Quiet champions: cities still embracing the Hyperloop dream
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Quiet champions: cities still embracing the Hyperloop dream

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Author | Lucía Burbano

At first glance, Hyperloop has all the qualities needed to become the mass transportation mode of the future; it is extremely fast, sustainable and technologically exceptional. But high R&D costs and competition with existing and widely operational railway networks have dampened the idea. However, numerous cities are still willing to invest in projects that place them at the forefront of exceedingly high-speed transportation systems.

The rise and subsequent silence of Hyperloop

Hyperloop is a transport system for passengers and goods consisting of capsules that levitate over electromagnetic “rails” inside low-pressure tunnels. Thanks to reduced friction with air and the fact that it basically flies, it can exceed speeds of 1,000 km/h with minimal energy costs and five times lower emissions than high-speed trains and almost 25 times cleaner than commercial aircraft.

Since Elon Musk introduced this concept in 2013, projects began to be announced in regions such as the United States, Europe, Asia, or the Persian Gulf, all far from being completed, since the obstacles not only entail astronomical costs, but are also extremely challenging in technical terms.

One of the main technological challenges of Hyperloop is the creation of a low-pressure environment inside the tubes, which is essential in order to allow the passenger capsules to travel at such high speeds. Researchers are studying different materials, such as carbon fiber composites and advanced polymers, to create sealed joints and light structures that can withstand the pressure of high-speed journeys.

Another significant challenge is the development of a propulsion system than can accelerate the capsules without affecting passengers. Developers are turning to magnetic levitation technology, which uses powerful magnets to elevate and propel the capsules along the tube.

This method eliminates friction, although the large-scale application of this technology has its own challenges, such as the need for precise control systems and high-performance magnets.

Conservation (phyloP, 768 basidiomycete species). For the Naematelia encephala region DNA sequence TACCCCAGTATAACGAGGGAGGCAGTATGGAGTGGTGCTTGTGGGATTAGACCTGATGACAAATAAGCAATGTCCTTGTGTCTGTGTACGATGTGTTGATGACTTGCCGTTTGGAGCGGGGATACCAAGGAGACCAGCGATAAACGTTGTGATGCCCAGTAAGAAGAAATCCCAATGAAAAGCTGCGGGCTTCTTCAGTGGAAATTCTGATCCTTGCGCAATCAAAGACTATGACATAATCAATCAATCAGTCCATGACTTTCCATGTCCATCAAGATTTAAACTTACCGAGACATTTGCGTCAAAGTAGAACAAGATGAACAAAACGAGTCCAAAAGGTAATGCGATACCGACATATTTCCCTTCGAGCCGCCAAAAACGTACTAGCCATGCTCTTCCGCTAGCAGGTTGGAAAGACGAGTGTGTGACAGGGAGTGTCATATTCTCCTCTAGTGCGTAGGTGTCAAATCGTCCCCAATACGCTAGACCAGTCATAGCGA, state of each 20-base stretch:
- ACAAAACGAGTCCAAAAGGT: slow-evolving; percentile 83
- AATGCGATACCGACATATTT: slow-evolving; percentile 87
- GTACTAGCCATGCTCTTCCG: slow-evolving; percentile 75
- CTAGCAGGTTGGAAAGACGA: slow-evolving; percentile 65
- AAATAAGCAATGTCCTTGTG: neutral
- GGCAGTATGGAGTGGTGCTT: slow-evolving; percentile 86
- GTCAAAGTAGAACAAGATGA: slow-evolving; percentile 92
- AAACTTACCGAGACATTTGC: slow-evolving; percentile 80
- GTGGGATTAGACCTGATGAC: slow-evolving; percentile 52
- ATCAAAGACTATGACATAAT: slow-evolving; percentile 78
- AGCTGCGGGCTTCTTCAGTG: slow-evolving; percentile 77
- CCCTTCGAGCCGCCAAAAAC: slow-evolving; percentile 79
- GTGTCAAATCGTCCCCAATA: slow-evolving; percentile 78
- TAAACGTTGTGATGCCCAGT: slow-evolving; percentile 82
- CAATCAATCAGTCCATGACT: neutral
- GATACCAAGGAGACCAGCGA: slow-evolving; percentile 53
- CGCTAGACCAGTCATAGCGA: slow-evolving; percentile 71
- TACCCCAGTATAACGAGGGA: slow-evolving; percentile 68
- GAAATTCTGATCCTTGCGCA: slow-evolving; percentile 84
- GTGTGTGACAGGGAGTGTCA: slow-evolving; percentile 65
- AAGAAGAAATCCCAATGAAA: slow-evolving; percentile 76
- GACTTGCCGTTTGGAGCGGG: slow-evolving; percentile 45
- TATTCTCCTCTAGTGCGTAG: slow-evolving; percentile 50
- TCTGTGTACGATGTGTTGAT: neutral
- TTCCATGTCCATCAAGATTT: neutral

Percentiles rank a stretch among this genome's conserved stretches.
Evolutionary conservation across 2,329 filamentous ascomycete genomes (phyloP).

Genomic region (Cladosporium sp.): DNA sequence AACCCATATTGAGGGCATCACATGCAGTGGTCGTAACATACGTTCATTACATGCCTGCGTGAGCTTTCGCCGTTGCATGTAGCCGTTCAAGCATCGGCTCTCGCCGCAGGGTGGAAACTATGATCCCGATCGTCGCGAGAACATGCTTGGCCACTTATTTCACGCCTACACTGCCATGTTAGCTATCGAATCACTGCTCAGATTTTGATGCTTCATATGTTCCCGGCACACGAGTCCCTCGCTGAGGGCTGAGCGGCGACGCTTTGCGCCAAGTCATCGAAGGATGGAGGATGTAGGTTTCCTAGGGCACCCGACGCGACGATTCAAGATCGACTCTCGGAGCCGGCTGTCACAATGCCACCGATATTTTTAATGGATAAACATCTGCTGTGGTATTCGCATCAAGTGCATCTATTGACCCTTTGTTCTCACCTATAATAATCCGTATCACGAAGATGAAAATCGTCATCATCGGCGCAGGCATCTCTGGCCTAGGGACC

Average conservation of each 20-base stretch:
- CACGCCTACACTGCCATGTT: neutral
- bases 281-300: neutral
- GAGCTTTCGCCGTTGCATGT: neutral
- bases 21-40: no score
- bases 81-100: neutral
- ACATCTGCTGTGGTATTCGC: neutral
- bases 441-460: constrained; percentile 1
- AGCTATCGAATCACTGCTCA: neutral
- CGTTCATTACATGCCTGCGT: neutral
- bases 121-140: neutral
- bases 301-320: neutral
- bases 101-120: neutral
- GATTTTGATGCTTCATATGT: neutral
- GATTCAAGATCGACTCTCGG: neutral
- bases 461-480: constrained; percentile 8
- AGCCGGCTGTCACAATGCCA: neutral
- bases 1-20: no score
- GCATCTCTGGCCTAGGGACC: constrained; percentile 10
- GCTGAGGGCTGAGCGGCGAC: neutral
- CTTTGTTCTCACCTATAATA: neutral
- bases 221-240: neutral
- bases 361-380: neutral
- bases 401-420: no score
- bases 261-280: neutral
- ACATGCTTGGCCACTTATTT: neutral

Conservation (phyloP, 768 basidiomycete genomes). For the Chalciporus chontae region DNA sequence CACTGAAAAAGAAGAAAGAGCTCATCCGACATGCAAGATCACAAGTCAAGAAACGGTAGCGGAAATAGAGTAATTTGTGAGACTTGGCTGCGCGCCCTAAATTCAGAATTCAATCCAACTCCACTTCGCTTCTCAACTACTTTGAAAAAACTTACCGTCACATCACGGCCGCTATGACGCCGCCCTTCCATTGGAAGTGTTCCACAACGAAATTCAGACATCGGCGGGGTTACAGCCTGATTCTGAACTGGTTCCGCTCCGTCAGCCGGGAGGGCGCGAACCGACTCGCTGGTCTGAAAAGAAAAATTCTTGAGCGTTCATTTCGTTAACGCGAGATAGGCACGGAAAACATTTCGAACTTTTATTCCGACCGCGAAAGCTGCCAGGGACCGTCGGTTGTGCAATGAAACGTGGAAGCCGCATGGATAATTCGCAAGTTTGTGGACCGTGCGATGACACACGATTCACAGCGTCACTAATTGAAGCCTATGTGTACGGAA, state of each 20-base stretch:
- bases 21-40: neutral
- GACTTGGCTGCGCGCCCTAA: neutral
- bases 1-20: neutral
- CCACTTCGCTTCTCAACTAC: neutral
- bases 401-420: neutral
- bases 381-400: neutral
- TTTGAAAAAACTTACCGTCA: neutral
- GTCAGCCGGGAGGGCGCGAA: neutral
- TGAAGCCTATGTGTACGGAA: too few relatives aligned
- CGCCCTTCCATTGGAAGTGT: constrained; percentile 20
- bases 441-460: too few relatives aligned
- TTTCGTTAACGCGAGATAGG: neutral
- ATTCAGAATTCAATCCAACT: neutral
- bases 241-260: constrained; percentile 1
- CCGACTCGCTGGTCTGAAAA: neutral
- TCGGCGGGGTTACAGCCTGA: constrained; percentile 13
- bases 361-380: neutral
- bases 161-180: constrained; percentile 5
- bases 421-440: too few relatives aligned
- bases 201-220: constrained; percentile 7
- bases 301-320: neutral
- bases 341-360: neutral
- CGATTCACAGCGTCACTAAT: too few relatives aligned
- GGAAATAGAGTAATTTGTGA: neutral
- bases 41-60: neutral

Cities opting for Hyperloop travel



FluxJet is the name of the Hyperloop designed by the Canadian startup TransPod, which aims to connect Edmonton and Calgary in 45 minutes. Since the announcement that it had received an initial $550 million in investment at the beginning of 2022, a Hyperloop prototype has been built and tests have begun, while it awaits authorization to be granted by Alberta’s Railway Act to acquire land at Edmonton airport where its infrastructure will be located.

Las Vegas

Developed by Elon Musk’s The Boring Company, the Vegas Loop wants to connect the casinos along the Strip to the Harry Reid International Airport, the Allegiant Stadium, the center of Las Vegas and, finally, Los Angeles. Once completed, the Vegas Loop will carry 90,000 passengers per hour.


DGW Hyperloop introduced the development of the Hyperloop system in India in 2016 and has now completed a feasibility study for the Delhi-Mumbai Hyperloop Corridor, which aims to reduce the travel time between the two cities from 3 hours to 62 minutes.

Delhi-Mumbai is the busiest national air route in India and the seventh in the world.

Public-private collaborations

Public administrations are also essential stakeholders in boosting Hyperloop as the transportation mode of the future.

Firstly, it is essential to establish a clear regulatory framework: the European Commission, for example, is already working on incorporating the Hyperloop into its transport network.

Secondly, public funds can be used to boost the private sector and cover part of the required investment costs. It was recently announced that the EU’s European Innovation Council’s (EIC) Fund had provided a substantial portion of the €12 million to the European Hyperloop Center (EHC), which is being built in Holland.

Photographs | TransPod, Hyperloop TT

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